Once the architectural phase is complete the concepts established in this phase must move on to the design phase that is bound to use the concepts and guidelines defined in the previous phase regardless of any missing quality attributes needed for the project. If any issues arise during this phase regarding the selected architectural concepts they cannot be corrected during the current project. This directly has an effect on the design of a system because the proper qualities required for the project where not used when the architectural concepts were approved. When this is identified nothing can be done to fix the architectural issues and system design must use the existing architectural concepts regardless of its missing quality properties because the architectural concepts for the project cannot be altered. The decisions made in the design phase then preceded to fall down to the implementation phase where the actual system is coded based on the approved architectural concepts established in the architecture phase regardless of its architectural quality.
Conversely projects using more of an iterative or agile methodology to implement a system has more flexibility to correct architectural decisions based on missing quality attributes. This is due to each phase of the SDLC is executed more than once so any issues identified in architecture of a system can be corrected in the next architectural phase. Subsequently the corresponding changes will then be adjusted in the following design phase so that when the project is completed the optimal architectural and design decision are applied to the solution.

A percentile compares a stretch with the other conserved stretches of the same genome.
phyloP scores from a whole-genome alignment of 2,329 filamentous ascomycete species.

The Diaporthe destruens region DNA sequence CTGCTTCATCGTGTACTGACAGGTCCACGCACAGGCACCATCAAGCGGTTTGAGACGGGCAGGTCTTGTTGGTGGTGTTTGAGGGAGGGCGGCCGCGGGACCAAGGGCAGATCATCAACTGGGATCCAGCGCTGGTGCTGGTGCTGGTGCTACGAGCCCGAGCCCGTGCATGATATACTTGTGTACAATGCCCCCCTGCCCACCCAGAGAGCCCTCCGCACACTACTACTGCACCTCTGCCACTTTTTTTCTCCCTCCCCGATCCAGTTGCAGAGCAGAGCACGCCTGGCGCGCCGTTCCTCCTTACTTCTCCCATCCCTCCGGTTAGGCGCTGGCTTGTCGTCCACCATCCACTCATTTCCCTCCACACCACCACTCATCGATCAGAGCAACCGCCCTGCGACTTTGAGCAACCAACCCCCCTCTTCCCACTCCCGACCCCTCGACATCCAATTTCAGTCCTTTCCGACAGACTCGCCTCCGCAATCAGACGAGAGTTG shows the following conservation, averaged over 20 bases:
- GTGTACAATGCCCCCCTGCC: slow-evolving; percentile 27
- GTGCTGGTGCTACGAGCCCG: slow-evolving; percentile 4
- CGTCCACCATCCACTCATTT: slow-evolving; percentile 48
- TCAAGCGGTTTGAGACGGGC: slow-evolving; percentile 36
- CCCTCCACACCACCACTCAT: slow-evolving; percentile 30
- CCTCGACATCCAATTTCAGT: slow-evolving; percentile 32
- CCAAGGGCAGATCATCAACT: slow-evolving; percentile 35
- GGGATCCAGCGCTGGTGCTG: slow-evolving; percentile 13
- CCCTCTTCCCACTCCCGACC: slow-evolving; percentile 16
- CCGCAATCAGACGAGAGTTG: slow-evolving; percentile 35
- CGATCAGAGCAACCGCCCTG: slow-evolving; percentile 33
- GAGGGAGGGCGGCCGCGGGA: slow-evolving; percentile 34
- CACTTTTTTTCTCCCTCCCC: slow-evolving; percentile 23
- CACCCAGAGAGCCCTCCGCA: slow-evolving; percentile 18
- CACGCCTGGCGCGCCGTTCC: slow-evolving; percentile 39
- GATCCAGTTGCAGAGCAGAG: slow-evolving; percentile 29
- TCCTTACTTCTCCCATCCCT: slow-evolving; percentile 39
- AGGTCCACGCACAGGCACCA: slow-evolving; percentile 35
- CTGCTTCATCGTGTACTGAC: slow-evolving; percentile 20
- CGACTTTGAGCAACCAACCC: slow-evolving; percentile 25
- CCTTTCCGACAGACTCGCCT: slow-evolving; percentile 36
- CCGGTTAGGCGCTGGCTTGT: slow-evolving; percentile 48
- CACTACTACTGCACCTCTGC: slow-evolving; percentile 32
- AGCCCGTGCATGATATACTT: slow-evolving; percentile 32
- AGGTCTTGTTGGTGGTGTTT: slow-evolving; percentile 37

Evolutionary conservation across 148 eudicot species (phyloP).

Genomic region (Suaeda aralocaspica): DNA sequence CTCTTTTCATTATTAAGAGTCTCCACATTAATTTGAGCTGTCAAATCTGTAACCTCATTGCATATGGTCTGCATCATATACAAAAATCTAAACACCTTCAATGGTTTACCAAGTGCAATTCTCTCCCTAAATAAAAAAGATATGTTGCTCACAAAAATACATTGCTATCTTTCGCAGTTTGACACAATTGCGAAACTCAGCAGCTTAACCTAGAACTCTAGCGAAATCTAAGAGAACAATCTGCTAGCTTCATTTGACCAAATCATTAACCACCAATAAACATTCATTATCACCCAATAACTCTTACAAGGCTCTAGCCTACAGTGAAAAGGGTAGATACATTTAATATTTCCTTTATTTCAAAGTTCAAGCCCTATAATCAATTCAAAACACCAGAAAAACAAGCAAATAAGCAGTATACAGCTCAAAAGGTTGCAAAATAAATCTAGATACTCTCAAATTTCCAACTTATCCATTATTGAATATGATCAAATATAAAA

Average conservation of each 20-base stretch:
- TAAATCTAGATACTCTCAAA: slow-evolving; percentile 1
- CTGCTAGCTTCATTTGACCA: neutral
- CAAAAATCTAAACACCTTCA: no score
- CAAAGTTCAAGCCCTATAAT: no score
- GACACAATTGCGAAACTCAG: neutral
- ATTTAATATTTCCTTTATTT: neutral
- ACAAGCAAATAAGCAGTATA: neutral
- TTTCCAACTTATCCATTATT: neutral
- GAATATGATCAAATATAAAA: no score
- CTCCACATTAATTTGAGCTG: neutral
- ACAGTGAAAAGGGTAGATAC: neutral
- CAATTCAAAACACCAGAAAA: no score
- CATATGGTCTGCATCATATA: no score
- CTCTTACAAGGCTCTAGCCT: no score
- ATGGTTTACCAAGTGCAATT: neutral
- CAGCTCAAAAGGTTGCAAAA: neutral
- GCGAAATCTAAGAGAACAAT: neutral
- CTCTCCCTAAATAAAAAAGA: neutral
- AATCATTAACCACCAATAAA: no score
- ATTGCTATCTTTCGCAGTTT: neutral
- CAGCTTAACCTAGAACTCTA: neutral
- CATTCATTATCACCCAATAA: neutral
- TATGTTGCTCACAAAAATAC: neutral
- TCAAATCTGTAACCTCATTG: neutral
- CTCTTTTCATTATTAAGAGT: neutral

Architecture factors that indicate functional suitability
Systems that have function shortcomings do not have the proper functionality based on the project’s driving quality attributes. What this means in English is that the system does not live up to what is required of it by the stakeholders as identified by the missing quality attributes and requirements. One way to prevent functional shortcomings is to test the project’s architecture, design, and implementation against the project’s driving quality attributes to ensure that none of the attributes were missed in any of the phases.
Another way to ensure a system has functional suitability is to certify that all its requirements are fully articulated so that there is no chance for misconceptions or misinterpretations by all stakeholders. This will help prevent any issues regarding interpreting the system requirements during the initial architectural concept phase, design phase and implementation phase.